On the same point, I am appalled at what is being proposed for doctors. As things are, they never look at their patients any more. They screw up their eyes and look at the screen; they cannot see the current condition of their patient. On a very good World Service programme a little while ago, three people were interviewed about the medical profession. One very prominent doctor in America, who had previously been in the deepest jungles, said that doctors in America could not compete with those in the jungles because they knew their patients and their patients’ background and did not sit staring at a screen instead of at the patient.
The noble Baronesses articulate concerns that I know are active, and they do a great job in doing so. I am not suggesting that doctors should have rights to any of that data but that it would be up to the individual patient as to whether they temporarily license that data, to assist—
A patient who has gone to a doctor is more than likely not feeling well and is frightened and looking for any help they can get. It is so easy to say yes and to open up that can. It is such a dangerous subject to put in as a lightweight amendment to a Bill like this.
My Lords, I was using an example that I thought was perfectly realistic. We have seen with the furore around how care data have been handled or mishandled by the Government that the subject of health data is very sensitive, so perhaps I should have used a different example. However, personally, I am of the view that there are times when I want people who are advising me and the professionals assisting me to have rich sources of information about me and my condition, and that is a decision that I can make.
We need all to ensure that we are properly informed as consumers—and this legislation is trying to do that. To me, data are not a scary thing as long as we have proper individual rights over them. What scares me is that I cannot see what data people have about me and I cannot see how other people are using them. I may have some rights through the Data Protection Act but that does not give me any rights to see digital data. It gives me rights to see things on paper. Tesco can come and deliver in a pantechnicon all the data that it has about me, but I cannot then manipulate the data, which is in the end what I would really like—the ability to see them, manipulate them and then decide what I want. There are examples where you might want to use some of your data and license them on a temporary basis to people who then advise you so that they can better personalise their services. But that is a debate that this House should and I am sure will have.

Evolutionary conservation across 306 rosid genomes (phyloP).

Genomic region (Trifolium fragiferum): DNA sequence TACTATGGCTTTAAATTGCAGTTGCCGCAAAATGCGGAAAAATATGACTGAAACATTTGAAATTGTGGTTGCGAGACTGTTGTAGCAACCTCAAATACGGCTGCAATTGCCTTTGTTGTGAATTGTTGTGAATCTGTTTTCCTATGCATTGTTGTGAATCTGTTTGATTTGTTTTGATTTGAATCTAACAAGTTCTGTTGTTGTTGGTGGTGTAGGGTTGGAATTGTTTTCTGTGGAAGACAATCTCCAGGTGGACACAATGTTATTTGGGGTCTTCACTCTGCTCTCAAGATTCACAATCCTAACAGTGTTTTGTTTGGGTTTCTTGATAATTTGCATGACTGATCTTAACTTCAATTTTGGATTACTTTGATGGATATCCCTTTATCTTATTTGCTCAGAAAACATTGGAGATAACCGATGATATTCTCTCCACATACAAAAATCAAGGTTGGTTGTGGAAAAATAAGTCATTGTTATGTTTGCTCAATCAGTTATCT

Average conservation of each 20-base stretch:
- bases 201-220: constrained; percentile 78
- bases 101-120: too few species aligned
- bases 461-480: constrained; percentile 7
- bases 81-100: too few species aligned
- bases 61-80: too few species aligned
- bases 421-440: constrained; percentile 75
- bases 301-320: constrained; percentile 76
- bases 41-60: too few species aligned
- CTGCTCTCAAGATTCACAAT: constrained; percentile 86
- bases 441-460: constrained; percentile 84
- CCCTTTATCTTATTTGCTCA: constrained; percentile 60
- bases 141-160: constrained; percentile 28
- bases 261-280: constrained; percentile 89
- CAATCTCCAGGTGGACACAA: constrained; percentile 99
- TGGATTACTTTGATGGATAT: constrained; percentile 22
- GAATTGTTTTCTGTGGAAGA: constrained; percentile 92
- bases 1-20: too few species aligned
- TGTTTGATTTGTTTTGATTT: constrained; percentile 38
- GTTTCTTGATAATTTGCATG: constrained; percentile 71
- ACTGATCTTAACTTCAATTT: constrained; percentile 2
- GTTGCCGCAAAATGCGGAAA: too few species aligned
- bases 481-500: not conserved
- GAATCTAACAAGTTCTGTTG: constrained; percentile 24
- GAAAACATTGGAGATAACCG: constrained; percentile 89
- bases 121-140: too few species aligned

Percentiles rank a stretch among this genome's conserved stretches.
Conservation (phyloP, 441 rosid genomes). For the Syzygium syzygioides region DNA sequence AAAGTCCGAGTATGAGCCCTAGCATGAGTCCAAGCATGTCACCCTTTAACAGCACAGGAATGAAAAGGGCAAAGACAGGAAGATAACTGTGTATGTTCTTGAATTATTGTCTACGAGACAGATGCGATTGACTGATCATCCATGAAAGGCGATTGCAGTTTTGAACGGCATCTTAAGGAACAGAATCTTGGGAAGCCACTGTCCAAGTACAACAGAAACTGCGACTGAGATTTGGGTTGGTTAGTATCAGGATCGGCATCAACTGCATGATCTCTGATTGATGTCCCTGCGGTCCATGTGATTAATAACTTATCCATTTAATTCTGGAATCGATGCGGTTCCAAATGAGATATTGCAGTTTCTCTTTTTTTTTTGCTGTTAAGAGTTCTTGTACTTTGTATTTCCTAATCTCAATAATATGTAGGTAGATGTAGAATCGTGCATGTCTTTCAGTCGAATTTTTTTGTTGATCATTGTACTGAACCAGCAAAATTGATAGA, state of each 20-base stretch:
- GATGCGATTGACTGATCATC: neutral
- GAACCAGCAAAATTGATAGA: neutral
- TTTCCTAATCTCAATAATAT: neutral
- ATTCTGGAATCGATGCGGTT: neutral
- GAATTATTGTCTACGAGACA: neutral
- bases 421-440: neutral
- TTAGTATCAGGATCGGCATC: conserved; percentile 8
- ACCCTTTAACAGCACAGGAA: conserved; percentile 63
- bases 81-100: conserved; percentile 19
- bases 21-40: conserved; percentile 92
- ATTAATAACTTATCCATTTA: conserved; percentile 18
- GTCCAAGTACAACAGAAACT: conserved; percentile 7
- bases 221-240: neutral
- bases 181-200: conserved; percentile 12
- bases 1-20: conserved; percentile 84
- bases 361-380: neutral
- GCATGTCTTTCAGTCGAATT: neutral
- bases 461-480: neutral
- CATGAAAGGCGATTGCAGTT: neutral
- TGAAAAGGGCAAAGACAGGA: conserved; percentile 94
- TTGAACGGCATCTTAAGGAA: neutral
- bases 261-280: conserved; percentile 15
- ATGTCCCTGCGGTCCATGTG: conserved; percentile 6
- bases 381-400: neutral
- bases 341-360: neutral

My Lords, Amendment 50L, proposed by the noble Baroness, Lady Hayter, and the noble Lords, Lord Whitty and Lord Stevenson, and the accompanying schedule are about consumers having wider access to the data held on them. I make it clear that the Government support the principle that the public should have access to the data that is held on them; it is in line with our open data policies and activities and with the approach we are taking to the new European data protection regulations. We embrace the principle that, when social benefits can be obtained from anonymised datasets—so-called big data—that should also be supported. That is why, alongside the midata programme, which is concerned with commercially held data, we are also exploring how the data held on individuals by government departments might be made available to those individuals in a useful way. This work is in its early stages, but it is designed to ensure that individuals have access to the information that is held about them by the public sector. It is probably worth mentioning now that the Secretary of State for Health has committed that by 2015 we should all have access to our full health records. In parts of the country where this has been trialled, it has hugely empowered individuals.